Nick non è un paladino della giustizia, per quanto comunque abbia una morale più solida degli altri cittadini, ma è un paladino di sé stesso, pronto a tutto per non perdere i propri privilegi e per migliorare le sue condizioni.
Romanzo molto bello, alcuni personaggi hanno caratteri estremi, altri li potremmo incontrare anche oggi (perché la doppiezza è tipicamente umana), la caratterizzazione di Nick è fantastica nel suo dare indizi al lettore di come lo sceriffo sia in realtà.

A city of 1280 inhabitants, all double faced: husbands who cheat on their wives (and vice versa), outstanding citizens who barely hid their hate towards black people, citizens with unmentionable secrets. The one who is more ambiguous is the sheriff, Nick Corey, believed to be a stupid bum: he is the latter and he's willing to keep on doing nothing, however he is not stupid at all, in fact is the best deceiver in town.
In the novel Nick has to face various problems, a mean wife and a couple of lovers, but he will be able to set things right thanks to his fortuitous enlightens.
Nick is not a hero (despite his moral more solid than the other's), but he defends only himself and his privileges.
The novel is really good, some characters are quite extreme, others can be found nowadays (duplicity typically human), Nick's characterization is wonderful and the reader discovers slowly how the sheriff really is. ( )
  Saretta.L | Apr 4, 2013 |
High Sheriff Nick Corey acts like a simpleton, he doesn’t arrest anyone, he doesn’t stir the pot, he acts and behaves the exact way everyone wants him to act; well at least the way he thinks he should act. But this kind and gentle nature is just a cover from his sinister attitude. But has this side of Nick always been there, or was this just a result of always acting the way he thinks he should?

The way Nick Corey acts, the lies and manipulating as scary; it’s like Jim Thompson is holding a mirror up to the reader and says ‘See, this is how you act’ (well maybe it was just for me). But with all the raging I was doing at Nick Corey, I almost missed just how brilliant this book really is.

Jim Thompson is very experimental with his writing, and while he never really got the recognition he deserved when he was a live, his books are dark, gritty and always ringing an element of truth in it. No one has ever done characters quiet like Jim Thompson; characters that always hiding their true nature and acting the way people want them to act, while hiding the darkness. Fans of pulp novels will enjoy this book, but people looking for a light, easy read then this book will not do.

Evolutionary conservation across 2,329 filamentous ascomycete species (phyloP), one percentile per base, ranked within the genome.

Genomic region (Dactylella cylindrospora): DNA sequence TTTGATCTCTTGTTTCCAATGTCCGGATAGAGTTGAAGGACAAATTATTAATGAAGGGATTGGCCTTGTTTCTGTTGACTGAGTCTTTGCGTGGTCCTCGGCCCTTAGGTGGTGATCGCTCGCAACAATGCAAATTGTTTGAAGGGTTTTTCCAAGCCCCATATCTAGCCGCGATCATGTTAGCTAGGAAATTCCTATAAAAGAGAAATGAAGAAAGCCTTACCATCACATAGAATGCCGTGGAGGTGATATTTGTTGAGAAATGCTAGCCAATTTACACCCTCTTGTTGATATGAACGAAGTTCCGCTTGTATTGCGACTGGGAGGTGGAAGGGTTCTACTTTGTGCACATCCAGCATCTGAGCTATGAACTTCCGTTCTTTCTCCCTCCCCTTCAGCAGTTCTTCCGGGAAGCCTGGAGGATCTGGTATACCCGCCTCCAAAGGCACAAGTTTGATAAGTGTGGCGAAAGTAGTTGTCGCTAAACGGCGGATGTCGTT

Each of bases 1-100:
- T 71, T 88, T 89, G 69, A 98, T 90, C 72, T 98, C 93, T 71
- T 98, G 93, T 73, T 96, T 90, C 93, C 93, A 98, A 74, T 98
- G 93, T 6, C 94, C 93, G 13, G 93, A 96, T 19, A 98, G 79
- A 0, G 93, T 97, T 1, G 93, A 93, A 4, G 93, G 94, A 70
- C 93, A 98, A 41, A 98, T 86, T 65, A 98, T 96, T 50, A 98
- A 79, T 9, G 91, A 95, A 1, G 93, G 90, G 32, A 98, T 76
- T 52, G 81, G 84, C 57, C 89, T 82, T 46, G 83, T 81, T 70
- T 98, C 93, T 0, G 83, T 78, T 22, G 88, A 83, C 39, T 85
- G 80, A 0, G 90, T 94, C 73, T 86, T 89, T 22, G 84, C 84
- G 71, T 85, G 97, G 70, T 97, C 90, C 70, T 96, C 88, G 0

( )
1 vote knowledgelost | Mar 30, 2013 |
Can't say enough about this book! It's reminiscent of "A Man Without Qualities" but with more laughs and violence. Ultimately a picture of a man at odds with both himself and existence, torn between two identities and left without a soul. A brilliant work. ( )
1 vote marcfitch | Aug 21, 2010 |
Nick Corey is the lazy and cowardly high sheriff of a little southern town. He believes that he's kept in office because the town likes that he doesn't get into anyone's business, even the crooks. It isn't until Nick starts seeing that he's expected to do his job or he'll be unemployed that he starts forming plans about the local pimps, the wife-beating husband of his mistress, the morals of his other mistress, the patronizing sheriff of the next county and the mean wife who tricked Nick into marrying her. Turns out that Nick wasn't stupid, he just needed to be motivated into action.
Thompson was on fire when he wrote this one. Sheriff Nick is like Sheriff Lou Ford's lost brother and it's delightful to watch Nick praise the Lord after all his evil deeds. ( )
3 vote mstrust | Jun 18, 2010 |
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» Add other authors

Author nameRoleType of authorWork?Status
Thompson, JimAuthorprimary authorall editionsconfirmed
Almansi, GuidoAfterwordsecondary authorsome editionsconfirmed
Briasco, LucaContributorsecondary authorsome editionsconfirmed
Duhamel, MarcelTranslatorsecondary authorsome editionsconfirmed
Feito, EduardoIllustratorsecondary authorsome editionsconfirmed
Lansdale, Joe R.Introductionsecondary authorsome editionsconfirmed
MacGregor, NancyIllustratorsecondary authorsome editionsconfirmed
Martini, AnnaTranslatorsecondary authorsome editionsconfirmed
Moya, Antonio-PrometeoTranslatorsecondary authorsome editionsconfirmed
Prometeo Moya, AntonioTranslatorsecondary authorsome editionsconfirmed
Tiirinen, MikaTranslatorsecondary authorsome editionsconfirmed
Veraldi, AttilioTranslatorsecondary authorsome editionsconfirmed

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Amazon.com Product Description (ISBN 0679732497, Paperback)

As high sheriff of Potts County, Nick Corey spends most of his time eating, sleeping and avoiding trouble. If only people--especially some troublesome pimps, his foul-tempered wife, and his half-witted brother-in-law--would stop pushing him around. Because when Nick is pushed, he begins to kill . . . or to make others do his killing for him!

(retrieved from Amazon Mon, 30 Sep 2013 13:23:44 -0400)